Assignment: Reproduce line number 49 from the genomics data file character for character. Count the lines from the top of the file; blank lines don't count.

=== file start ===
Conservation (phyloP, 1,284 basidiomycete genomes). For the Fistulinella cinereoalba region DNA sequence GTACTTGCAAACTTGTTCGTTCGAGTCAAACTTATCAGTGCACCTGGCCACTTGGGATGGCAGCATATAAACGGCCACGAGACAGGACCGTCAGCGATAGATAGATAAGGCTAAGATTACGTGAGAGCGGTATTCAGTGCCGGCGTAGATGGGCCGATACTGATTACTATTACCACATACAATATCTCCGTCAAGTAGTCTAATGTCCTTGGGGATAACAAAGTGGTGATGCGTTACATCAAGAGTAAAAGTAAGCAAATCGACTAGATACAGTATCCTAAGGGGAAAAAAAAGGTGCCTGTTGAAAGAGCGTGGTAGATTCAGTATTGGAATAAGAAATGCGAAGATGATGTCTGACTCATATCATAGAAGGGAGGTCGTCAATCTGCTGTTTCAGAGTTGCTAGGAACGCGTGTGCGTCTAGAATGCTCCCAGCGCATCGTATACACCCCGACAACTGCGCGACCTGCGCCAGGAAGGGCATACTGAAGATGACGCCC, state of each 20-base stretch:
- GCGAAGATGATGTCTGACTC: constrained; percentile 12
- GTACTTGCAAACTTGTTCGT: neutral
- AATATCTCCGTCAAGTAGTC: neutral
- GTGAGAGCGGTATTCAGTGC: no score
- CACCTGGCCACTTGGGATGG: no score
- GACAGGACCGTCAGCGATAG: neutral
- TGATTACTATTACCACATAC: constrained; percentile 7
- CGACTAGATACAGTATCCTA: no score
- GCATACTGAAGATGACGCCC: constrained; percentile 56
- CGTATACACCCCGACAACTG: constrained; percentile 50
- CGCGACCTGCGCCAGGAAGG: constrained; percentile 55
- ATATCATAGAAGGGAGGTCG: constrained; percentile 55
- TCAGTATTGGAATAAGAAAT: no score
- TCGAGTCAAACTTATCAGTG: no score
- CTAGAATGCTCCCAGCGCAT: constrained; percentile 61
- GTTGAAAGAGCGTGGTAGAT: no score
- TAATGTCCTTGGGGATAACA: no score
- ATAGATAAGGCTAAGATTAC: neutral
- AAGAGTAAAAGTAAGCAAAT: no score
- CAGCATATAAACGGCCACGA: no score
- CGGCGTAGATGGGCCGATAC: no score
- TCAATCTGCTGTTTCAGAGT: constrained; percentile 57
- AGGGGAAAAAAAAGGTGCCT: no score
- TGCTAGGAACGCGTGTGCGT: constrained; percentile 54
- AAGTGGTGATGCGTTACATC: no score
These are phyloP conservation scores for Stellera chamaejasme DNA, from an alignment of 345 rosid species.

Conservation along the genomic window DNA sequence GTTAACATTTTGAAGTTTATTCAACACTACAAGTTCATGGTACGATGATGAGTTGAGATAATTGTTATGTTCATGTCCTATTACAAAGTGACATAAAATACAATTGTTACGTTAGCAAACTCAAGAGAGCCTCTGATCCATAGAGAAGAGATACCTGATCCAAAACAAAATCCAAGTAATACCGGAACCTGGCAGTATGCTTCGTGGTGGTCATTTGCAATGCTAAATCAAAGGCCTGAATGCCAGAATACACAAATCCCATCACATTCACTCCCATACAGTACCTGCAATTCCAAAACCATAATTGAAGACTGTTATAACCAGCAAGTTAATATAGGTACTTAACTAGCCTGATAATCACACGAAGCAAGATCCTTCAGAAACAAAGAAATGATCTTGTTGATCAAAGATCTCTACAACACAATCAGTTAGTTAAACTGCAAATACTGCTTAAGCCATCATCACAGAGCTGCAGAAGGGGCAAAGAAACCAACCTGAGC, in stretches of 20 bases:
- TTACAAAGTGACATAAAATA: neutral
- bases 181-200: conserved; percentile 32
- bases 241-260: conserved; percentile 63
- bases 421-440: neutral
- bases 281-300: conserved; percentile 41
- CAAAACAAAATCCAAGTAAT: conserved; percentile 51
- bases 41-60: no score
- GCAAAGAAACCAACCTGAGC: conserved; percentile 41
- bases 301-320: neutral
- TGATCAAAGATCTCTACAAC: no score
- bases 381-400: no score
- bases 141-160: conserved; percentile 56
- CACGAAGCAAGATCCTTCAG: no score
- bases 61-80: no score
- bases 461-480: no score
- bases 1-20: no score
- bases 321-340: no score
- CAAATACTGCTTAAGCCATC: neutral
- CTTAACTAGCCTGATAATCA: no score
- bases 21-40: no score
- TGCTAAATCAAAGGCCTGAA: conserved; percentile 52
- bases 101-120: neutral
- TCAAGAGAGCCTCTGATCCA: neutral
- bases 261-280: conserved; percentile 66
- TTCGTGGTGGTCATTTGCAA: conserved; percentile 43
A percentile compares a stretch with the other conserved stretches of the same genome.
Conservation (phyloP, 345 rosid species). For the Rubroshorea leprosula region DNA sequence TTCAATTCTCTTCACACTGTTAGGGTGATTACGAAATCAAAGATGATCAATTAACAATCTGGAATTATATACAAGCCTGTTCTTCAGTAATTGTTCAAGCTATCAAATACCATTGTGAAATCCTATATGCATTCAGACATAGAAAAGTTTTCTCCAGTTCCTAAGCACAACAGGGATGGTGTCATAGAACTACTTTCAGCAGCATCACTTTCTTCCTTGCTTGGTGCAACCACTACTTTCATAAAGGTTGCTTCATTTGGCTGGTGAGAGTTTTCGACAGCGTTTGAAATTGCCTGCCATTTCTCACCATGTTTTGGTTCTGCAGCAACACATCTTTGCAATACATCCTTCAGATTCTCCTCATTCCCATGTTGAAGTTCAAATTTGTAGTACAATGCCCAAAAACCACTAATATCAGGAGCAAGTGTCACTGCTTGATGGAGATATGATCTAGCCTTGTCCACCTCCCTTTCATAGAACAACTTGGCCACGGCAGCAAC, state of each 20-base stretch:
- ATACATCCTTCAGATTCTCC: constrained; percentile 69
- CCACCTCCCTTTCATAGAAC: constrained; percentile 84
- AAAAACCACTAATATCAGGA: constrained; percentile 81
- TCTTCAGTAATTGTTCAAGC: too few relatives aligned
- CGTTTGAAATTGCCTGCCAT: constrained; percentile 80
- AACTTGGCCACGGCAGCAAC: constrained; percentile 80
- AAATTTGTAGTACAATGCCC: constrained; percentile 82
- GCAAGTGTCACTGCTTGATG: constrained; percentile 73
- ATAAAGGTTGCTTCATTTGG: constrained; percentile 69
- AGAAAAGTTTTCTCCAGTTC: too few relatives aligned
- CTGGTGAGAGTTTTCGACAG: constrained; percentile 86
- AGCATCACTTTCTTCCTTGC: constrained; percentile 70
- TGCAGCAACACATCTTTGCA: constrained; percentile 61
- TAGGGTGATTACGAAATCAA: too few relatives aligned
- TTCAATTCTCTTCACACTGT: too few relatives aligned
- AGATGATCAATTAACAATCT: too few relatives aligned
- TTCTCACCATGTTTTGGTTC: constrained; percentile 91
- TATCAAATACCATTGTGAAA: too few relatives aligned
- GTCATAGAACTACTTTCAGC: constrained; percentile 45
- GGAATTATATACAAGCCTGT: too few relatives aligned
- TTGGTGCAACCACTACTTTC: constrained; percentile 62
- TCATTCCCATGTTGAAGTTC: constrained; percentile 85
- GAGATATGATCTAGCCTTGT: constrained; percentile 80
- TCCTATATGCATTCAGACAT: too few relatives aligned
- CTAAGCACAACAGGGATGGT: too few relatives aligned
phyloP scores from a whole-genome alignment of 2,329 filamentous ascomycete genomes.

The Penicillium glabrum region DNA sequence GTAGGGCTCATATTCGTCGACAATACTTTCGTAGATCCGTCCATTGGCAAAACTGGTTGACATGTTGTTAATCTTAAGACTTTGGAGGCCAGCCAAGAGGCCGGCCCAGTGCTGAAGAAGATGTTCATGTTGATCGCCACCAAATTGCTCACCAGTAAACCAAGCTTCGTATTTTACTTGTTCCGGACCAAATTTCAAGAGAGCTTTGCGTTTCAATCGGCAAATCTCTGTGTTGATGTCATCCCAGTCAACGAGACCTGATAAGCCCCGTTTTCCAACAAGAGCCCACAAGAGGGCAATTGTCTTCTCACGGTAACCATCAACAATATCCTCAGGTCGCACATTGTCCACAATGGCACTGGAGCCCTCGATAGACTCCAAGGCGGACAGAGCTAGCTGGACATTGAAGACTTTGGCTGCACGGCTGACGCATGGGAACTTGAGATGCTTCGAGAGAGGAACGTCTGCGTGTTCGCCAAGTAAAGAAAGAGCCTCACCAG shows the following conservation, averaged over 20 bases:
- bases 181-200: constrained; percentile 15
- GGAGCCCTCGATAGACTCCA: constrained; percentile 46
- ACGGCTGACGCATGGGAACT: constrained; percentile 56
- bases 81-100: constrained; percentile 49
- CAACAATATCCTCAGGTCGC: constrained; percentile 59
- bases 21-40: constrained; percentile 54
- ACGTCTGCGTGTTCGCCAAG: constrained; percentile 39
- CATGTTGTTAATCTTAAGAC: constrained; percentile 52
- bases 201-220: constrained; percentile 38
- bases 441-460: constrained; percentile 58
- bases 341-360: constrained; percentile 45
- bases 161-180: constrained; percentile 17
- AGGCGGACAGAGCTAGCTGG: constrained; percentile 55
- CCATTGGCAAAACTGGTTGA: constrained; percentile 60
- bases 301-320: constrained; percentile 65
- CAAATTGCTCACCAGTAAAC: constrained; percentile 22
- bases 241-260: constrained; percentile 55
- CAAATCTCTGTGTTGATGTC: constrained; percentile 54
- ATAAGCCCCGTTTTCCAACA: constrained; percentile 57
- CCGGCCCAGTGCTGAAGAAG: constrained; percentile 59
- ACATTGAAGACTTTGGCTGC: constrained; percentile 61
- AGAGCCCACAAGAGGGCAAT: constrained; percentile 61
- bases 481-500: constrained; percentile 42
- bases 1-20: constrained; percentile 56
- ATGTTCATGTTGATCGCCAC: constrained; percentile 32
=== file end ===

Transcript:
- TGCTAAATCAAAGGCCTGAA: conserved; percentile 52